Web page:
Written by: Christopher Llewellyn Reed | March 1st, 2023
American Murderer (Matthew Gentile, 2022) 3 out of 4 stars.
A strong cast and some very well-scripted moments make American Murderer, from writer/director Matthew Gentile (making his feature debut as an adaptation of his own 2019 short), a thrill ride through a very cold case. Notorious con man Jason Derek Brown has been wanted for first-degree murder since 2004, when he is alleged to have killed an armored-car driver in cold blood. In 2007, he was placed on the FBI’s Top 10 Most Wanted List (he has fallen off since). He has never been caught. His life, and crimes, are at the center of the movie.
Tom Pelphrey (Ben Davis on Season 3 of Netflix’s Ozark) stars as Jason, charming and feckless in equal measure. In the very first scene, we see both characteristics in play as he negotiates a pawn-shop sale while some nasty creditors are in hot pursuit. Is he really good at what he does? Hard to tell. It’s certainly worked for a while, though now the walls of his not-so-carefully constructed life are crumbling.
Following his every move, in hindsight, is FBI agent Lance Leising (Ryan Phillippe, The 2nd), attached to the investigation post-shooting. As he works through past events, we catch glimpses of Jason’s high and low points, including interactions with his sister (Shantel VanSanten, Becca Butcher on Amazon’s The Boys), brother (Paul Schneider, A House on the Bayou), mother (Jacki Weaver, Father Stu), father (Kevin Corrigan, Teenage Badass), and Melanie (Idina Menzel, Uncut Gems) a woman who not only leases Jason a house, but becomes his lover. Slowly, a picture emerges of the swindler, and it is not favorable.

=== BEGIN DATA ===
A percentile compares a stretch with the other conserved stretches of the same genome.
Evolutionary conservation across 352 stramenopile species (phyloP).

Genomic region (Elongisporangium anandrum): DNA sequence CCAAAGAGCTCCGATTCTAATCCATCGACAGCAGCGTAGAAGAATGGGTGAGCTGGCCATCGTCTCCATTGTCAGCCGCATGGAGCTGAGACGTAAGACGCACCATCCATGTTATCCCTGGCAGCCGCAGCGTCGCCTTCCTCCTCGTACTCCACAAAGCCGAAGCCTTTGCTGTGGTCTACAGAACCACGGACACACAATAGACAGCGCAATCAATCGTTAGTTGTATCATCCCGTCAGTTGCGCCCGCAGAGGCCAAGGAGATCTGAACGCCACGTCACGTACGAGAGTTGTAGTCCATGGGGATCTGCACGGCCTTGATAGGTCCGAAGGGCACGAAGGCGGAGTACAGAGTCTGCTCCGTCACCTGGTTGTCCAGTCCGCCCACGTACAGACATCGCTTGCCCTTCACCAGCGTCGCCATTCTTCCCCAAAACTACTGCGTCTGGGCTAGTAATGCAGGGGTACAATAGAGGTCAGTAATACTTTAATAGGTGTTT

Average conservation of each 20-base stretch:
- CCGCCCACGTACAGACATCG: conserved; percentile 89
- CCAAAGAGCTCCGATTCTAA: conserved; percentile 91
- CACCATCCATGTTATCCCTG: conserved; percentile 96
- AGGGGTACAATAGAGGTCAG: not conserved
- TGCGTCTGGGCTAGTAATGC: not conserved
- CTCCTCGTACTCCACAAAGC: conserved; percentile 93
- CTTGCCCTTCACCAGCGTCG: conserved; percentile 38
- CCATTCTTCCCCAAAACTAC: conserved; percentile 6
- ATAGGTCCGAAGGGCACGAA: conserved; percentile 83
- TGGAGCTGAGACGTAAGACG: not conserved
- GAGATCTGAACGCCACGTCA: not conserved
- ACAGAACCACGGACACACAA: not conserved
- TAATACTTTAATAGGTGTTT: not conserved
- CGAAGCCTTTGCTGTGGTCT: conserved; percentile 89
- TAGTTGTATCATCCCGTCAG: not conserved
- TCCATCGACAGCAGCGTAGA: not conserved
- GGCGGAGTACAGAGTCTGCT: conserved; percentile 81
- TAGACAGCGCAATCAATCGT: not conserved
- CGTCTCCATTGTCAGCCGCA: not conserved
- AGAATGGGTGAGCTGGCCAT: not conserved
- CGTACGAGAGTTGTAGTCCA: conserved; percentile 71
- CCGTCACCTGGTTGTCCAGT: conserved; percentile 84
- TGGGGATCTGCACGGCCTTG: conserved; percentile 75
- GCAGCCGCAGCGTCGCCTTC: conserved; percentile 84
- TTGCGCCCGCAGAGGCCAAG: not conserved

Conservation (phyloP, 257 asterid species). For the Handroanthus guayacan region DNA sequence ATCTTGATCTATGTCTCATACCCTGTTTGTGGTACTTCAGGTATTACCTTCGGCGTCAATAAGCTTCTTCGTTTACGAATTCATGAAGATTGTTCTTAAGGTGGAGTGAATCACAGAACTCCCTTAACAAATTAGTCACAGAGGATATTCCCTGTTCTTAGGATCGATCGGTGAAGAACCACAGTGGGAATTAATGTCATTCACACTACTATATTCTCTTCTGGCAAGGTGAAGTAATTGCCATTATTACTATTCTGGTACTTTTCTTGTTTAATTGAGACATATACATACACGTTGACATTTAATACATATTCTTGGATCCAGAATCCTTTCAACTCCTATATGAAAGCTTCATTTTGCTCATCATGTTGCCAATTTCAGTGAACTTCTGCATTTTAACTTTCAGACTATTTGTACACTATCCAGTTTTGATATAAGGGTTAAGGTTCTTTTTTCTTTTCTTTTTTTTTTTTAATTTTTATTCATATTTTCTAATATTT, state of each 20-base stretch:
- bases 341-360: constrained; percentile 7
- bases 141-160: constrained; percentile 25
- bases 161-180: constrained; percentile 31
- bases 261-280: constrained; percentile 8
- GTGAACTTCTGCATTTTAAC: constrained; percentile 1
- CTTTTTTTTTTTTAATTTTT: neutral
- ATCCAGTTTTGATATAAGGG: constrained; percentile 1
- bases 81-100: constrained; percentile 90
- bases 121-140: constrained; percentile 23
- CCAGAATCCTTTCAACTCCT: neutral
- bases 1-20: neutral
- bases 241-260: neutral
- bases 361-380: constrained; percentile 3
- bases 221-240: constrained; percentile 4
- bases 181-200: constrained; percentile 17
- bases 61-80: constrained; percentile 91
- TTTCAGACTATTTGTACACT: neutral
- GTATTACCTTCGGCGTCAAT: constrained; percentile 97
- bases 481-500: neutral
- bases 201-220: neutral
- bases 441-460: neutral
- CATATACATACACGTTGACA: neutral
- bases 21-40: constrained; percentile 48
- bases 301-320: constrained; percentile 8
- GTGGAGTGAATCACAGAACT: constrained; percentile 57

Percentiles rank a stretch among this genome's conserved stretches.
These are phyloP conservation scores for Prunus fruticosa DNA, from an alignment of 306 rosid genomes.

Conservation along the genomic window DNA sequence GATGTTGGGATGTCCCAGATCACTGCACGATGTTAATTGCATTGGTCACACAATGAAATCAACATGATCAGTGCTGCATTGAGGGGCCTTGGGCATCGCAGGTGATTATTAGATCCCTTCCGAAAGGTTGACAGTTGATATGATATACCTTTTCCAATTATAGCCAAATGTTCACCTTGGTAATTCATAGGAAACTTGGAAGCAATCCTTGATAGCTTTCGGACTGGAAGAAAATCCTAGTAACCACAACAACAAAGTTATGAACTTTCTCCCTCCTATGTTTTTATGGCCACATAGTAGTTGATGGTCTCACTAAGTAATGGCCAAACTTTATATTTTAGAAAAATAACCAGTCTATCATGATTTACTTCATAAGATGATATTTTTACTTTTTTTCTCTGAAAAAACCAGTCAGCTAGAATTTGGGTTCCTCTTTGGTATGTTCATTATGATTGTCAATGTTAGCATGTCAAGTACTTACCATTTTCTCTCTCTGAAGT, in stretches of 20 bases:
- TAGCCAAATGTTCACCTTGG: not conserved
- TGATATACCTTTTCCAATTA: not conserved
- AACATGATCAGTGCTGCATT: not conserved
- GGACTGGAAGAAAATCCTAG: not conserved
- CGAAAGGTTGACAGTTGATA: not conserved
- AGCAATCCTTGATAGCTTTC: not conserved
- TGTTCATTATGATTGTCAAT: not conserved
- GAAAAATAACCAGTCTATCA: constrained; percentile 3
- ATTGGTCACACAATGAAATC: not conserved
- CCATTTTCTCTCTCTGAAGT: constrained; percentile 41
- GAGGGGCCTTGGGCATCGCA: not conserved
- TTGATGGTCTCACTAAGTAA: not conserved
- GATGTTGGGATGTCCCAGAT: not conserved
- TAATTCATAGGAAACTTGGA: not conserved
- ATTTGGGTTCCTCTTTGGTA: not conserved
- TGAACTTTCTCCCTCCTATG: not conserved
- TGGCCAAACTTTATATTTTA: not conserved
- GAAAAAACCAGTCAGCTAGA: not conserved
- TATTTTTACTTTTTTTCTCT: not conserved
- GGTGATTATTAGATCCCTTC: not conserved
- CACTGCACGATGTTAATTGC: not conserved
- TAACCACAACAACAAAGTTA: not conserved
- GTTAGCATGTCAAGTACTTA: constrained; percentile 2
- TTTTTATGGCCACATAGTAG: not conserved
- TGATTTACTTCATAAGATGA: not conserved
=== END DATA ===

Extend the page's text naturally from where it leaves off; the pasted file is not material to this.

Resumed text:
On the other hand, at least Jason has personality, which is sorely lacking in the man who hunts him. If this otherwise enjoyable romp through the seedy side of life has a weakness, it’s in that particular character. Try as he might, Phillippe can’t make Leising all that interesting, and given how much time we spend with him, that’s unfortunate. On the plus side, everything else clicks.
Twisting through time and space, Gentile weaves his gritty crime drama using narrative feints, parries, and thrusts, leading us to the sharp point of the piece, which is the why and how of Jason Derek Brown’s actions. No one knows what’s happened to him since the murder; we only know, sort of, what he did. And so the field is ripe for a clever filmmaker’s imagination to sow its fertile seeds. The man may be missing, but his riddle gets its compelling origin story right here.